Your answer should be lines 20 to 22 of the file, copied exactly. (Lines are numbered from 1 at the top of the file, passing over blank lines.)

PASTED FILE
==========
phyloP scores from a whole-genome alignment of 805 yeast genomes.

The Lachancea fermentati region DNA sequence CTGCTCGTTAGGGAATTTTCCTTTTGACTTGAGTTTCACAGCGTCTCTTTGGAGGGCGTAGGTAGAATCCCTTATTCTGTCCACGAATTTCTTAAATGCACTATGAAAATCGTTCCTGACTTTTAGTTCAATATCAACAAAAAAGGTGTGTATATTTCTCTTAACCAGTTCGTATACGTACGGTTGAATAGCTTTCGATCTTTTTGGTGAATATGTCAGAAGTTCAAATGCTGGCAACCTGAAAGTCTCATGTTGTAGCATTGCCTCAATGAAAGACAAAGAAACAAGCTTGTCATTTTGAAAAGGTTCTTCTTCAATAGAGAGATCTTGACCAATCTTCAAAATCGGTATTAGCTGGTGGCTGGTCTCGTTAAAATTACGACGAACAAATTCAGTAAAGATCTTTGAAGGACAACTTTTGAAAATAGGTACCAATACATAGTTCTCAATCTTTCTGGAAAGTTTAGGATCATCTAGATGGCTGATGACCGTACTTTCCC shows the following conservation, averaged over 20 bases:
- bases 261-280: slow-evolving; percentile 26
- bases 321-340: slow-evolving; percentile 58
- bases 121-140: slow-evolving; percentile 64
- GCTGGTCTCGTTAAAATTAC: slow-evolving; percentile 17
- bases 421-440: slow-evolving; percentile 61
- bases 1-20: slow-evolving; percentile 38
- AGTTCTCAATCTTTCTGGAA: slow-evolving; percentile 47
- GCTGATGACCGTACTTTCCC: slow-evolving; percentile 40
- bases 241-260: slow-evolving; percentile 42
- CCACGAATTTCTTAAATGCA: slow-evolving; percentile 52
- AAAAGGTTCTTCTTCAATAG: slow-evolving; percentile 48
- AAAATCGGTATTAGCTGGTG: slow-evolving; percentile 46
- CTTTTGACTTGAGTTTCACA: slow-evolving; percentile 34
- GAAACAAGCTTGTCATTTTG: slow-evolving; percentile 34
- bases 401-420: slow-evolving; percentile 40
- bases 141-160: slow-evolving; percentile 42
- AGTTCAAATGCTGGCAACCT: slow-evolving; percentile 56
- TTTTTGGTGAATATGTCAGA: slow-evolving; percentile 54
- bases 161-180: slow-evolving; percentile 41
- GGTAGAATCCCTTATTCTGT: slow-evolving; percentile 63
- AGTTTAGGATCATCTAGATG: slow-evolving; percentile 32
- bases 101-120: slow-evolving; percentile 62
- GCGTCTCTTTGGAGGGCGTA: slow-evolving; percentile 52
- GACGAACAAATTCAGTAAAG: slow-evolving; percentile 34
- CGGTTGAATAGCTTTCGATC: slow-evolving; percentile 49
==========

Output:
- TTTTTGGTGAATATGTCAGA: slow-evolving; percentile 54
- bases 161-180: slow-evolving; percentile 41
- GGTAGAATCCCTTATTCTGT: slow-evolving; percentile 63